What's happening in the MiddleEast is disturbing, this is nothing, in fact it's really a non-issue, whatever's going to happen is going to happen, the prediictions and pronouncements mean nothing, so my vote is go out and do what you enjoy doing, whatever it is.

Digital is probably a must for Magazines and busy commercial shooters, for everybody else it's elective. I use digital myself as do most of you, and it's great when I need it, but it's expensive and throwaway technology as of this minute.

Common sense rules my buying habits with regards to digital now, not being emotoional, disturbed, or overexcited over some digital hyperbole. The fastest, newest, most expensive widgets don't get my 'mojo' going anymore.

Because any of us disagree with you doesn't mean we're disturbed by digital, on the contrary, I'm fascinated by digital, which is why I have it. I'm excited as hell about where digital might go, I'm just no longer gonna pay SMALL FORTUNES to them until they get it right and a lot cheaper.

Digital is here to stay, but ironically digital equipment doesn't last, in too short a time it becomes worthless, and anybody with any sense recognizes that before his wallet is completely empty.

I paid too much for my printer, it now sells for $49.00! I only have to go through this kind of cycle once to learn my lesson. I've had basically the same system now for 2yr with no late purchases, Oh yes it's very slow, but it's very paid for.

Like you I've taken a stance, for my wallet, I'm no longer seduced by 'bigger', 'faster', and 'better', I make my digital gear that I already have work for me, no matter how old it is, no matter how slow it is, and I know a lot a people who do the same.

My computer is old, about the only thing you could do with it is Donate it, I LIKE THAT.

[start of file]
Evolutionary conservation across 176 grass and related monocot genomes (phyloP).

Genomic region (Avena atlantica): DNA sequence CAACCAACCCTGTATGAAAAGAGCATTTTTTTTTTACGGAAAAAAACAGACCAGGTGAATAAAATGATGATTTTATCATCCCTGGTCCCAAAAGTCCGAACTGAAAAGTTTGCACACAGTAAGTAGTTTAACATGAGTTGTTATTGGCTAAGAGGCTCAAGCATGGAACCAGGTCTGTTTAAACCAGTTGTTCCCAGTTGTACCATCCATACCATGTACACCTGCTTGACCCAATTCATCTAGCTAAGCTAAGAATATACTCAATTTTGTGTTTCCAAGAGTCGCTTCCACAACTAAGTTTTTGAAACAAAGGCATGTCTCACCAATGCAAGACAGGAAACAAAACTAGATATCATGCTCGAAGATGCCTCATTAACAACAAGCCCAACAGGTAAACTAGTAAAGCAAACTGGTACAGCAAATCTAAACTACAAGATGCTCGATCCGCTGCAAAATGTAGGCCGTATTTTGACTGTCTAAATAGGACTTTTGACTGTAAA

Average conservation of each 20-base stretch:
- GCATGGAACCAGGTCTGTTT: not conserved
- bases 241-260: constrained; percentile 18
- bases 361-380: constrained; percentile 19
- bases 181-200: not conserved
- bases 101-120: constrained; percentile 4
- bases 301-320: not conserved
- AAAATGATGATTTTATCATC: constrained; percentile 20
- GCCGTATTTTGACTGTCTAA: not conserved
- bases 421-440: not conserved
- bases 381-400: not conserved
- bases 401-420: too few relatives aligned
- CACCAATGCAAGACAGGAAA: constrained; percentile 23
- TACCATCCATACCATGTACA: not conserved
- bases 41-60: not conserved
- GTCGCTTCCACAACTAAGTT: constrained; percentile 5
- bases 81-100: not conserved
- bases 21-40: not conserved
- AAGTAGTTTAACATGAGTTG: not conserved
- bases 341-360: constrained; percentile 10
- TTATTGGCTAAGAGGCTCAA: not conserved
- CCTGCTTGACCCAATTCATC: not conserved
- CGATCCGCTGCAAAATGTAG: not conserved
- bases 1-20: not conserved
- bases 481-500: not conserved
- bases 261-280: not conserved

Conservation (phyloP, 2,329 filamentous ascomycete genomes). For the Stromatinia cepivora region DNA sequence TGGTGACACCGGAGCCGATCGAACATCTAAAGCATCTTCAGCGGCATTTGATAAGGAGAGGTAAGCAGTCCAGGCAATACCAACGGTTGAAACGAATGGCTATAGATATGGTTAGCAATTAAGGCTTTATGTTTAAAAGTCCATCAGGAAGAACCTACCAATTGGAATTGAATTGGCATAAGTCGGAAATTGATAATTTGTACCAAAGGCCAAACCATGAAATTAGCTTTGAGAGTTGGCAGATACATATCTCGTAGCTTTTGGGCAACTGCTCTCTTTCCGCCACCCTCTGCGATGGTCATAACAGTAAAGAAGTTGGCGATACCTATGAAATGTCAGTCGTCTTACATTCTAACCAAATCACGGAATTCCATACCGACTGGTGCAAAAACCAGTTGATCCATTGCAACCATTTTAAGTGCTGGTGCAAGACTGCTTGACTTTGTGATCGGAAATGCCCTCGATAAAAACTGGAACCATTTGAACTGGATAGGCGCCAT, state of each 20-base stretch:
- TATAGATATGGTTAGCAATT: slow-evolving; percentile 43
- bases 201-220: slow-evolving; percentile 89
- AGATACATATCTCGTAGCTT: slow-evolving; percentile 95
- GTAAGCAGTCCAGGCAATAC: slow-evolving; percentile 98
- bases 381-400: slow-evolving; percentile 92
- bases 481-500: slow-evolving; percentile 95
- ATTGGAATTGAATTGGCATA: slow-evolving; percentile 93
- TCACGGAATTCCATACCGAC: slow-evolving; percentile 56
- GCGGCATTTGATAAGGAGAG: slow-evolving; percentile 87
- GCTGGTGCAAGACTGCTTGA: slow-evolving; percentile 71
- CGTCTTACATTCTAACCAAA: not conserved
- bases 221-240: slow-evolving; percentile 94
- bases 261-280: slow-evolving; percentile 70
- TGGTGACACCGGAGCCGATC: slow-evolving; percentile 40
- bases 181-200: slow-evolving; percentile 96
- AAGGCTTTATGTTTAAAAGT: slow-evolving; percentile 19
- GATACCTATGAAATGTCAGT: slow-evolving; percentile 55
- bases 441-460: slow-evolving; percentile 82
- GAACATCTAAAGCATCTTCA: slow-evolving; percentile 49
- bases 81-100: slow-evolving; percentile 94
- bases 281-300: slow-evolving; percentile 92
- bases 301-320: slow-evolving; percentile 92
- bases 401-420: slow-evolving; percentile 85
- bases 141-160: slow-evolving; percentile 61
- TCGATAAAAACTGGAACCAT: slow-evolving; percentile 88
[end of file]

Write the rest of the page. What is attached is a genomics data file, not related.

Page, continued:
-- Jonathan Brewer (lifestories@earthlink.net), April 12, 2002.

Whether you choose to photograph in digital or traditional, color or black and white, 35mm or 8x10, shoot portraits or street photography, etc etc is not so important as the end result. When someone is moved by an image or piece of art it's not because they are thinking about how it was made, what tools or techniques they employed but the end result. Is it successful? That's what mattters. I find this continuing mode of discussion of digital vs traditional tiresome and unproductive. Digital is here to stay so just get used to it. There is a place for all modes and styles of photography.

-- Saulius Eidukas (landscapefoto@yahoo.com), April 12, 2002.

"Pure" digital photography will without any doubt evolve into its own art form. All it takes is for someone to "step up to the plate" and show that it can be done and that digital imaging is unique in its own right.

However, photographers who work in the traditional medium can benefit greatly from the digital revolution. And save both time and money along the way.

F. inst. by scanning negs and do prelim. dodging and burning in the computer before making paper prints from the negs. This saves a ton of time and allows a lot of experimentation as to how the final print may look.

It is also interesting to note that the commercial film industry went through a similar change 10 years ago. The question was if you should you shoot commercials on film or on video. Today the industry has merged the two fields. 99% of all major TV spots are shot on film and transferred to digital media. If commercials are shot on video many videographers try to obtain that special "film look"...

It may become similar with regards to traditional photography and digital imaging.

-- Per Volquartz (volquartz@volquartz.com), April 12, 2002.

It's funny.... the folks who are the greatest proponents of digital, namely the commercial photographers, will be the first victims of the new technology. They will go the way of the pencil and rule draftsman, who only 10 years ago was in high demand, but now extinct.